Americans have many freedoms that are the envy of other countries, including freedom of speech, religion, the press, equal justice and the right to bear arms.
Another right Americans have is access to public records generated by state, county and federal government agencies. Requesting and receiving public records help keeps people informed and provides checks and balances for the government.
It is why we wanted to make you aware of the following three pieces of proposed legislation being considered by state legislators.
They are House bills 1128 (allowing court injunctions again public records requests for certain reasons), 1037 (establishing a method to recover costs for public records requested for commercial reasons) and 1651 (keeping some juvenile offender records confidential, except in sex offence and extremely violent cases).
Although House bills 1128 and 1037 allow exemptions for the media, the proposals hamper and restrict access to public records for the general public.
Requesters can have court injunctions filed against them if their requests are considered too broad or harassing and authorizes agencies to adopt a policy limiting the time they spend working on requests.
"Officials likely perceive many typical record requests as harassing, because some requests seek to uncover officials' illegal or inappropriate behavior or actions," according to testimony opposing the bill. "These requests should not be restricted. The public has a right to know about these activities."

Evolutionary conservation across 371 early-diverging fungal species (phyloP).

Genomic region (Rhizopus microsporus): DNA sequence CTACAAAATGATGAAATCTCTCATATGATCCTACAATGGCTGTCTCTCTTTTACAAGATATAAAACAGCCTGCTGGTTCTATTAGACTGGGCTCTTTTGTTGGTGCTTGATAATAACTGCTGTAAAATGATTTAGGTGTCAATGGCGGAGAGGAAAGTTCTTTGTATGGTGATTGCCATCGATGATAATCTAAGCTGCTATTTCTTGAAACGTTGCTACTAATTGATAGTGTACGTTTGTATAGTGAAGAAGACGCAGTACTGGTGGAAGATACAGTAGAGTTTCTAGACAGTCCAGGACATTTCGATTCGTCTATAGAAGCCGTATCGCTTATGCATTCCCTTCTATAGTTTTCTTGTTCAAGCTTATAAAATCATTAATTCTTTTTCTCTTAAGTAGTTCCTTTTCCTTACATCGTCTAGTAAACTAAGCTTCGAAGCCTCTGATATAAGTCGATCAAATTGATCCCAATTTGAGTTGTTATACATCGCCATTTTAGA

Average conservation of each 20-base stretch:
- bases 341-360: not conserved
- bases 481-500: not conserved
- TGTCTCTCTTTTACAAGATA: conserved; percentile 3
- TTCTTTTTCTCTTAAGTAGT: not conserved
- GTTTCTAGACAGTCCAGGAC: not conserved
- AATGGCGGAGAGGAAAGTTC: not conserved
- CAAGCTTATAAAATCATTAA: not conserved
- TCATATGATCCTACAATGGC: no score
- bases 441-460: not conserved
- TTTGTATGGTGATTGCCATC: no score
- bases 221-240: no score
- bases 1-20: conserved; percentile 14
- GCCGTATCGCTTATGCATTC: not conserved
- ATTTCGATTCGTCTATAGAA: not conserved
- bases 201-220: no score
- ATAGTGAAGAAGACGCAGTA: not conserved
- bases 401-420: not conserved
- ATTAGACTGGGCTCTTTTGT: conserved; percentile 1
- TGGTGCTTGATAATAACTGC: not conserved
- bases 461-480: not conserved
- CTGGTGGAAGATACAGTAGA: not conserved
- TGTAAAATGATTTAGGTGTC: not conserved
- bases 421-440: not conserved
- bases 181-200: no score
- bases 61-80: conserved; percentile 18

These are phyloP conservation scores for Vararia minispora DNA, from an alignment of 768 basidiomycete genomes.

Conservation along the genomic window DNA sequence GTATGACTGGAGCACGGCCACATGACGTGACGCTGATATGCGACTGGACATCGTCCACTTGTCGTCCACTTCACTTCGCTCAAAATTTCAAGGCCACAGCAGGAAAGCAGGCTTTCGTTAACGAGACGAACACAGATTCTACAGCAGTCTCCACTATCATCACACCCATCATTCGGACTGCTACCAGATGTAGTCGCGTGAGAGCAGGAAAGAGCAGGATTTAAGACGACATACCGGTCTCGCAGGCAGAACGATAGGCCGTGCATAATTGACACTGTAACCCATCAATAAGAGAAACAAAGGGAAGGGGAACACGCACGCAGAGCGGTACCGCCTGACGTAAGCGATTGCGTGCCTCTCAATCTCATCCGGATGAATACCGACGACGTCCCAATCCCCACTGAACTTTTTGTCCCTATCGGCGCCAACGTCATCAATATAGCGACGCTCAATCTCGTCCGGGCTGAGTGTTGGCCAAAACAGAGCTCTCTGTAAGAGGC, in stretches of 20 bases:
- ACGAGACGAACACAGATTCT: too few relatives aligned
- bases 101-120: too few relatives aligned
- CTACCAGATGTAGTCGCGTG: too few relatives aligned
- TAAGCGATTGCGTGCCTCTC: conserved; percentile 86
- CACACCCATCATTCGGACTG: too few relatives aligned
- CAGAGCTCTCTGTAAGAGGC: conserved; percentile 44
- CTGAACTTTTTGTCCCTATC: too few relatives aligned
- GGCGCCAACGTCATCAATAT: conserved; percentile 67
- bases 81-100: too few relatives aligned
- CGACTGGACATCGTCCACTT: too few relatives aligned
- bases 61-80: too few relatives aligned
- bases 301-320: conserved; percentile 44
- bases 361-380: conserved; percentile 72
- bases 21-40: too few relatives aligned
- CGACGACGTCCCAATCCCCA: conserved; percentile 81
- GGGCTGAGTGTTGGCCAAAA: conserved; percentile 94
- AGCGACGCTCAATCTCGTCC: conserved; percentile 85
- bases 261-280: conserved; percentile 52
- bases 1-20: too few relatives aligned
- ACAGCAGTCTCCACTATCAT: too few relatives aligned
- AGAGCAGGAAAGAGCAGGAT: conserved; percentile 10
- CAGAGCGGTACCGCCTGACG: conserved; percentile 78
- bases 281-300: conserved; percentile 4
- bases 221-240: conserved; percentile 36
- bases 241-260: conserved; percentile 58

Public testimony acknowledges there are examples of former public employees and officials using the Public Records Act to harass former employers. Restrictions may be needed for ex-employees, but not for private citizens as a whole.
The opposing testimony also agrees there is a difference between the general public and incarcerated criminals.
"It was OK to allow injunctions against incarcerated criminals, because they have limited rights while in prison," according to public testimony. "Free citizens have stronger rights to disclosure and information."
House Bill 1037 attempts to fight out-of-state "data miners."
While the bill has an admirable goal, it is an example of punishing all requestors with an added cost-recovery fee.
The bill, if passed, would add extra costs for title companies, which maintain databases updated with information received from the courthouse. But the information requested by the title companies isn't used for solicitation.
House Bill 1651, concerning closing juvenile records to the public, aims to restrict access to all juvenile criminal records except first and second degree murder, first-degree manslaughter, first-degree assault, homicide by abuse, first-degree rape and first-degree child assault.
Proponents of the bill testified that court records prevent a child from moving past their crime and into a successful adulthood.
Bill opponents testified about the "broad public interest in seeing that justice is administered fairly and equally."
Opponents said journalists are not seeking names, rather they are checking to see if juveniles are being treated different because of their race or family's social status in the community.
We are against laws that restrict residents' and journalists' access to public records. It is our hope that current laws can be used to stop any abuses.
- Editorial Board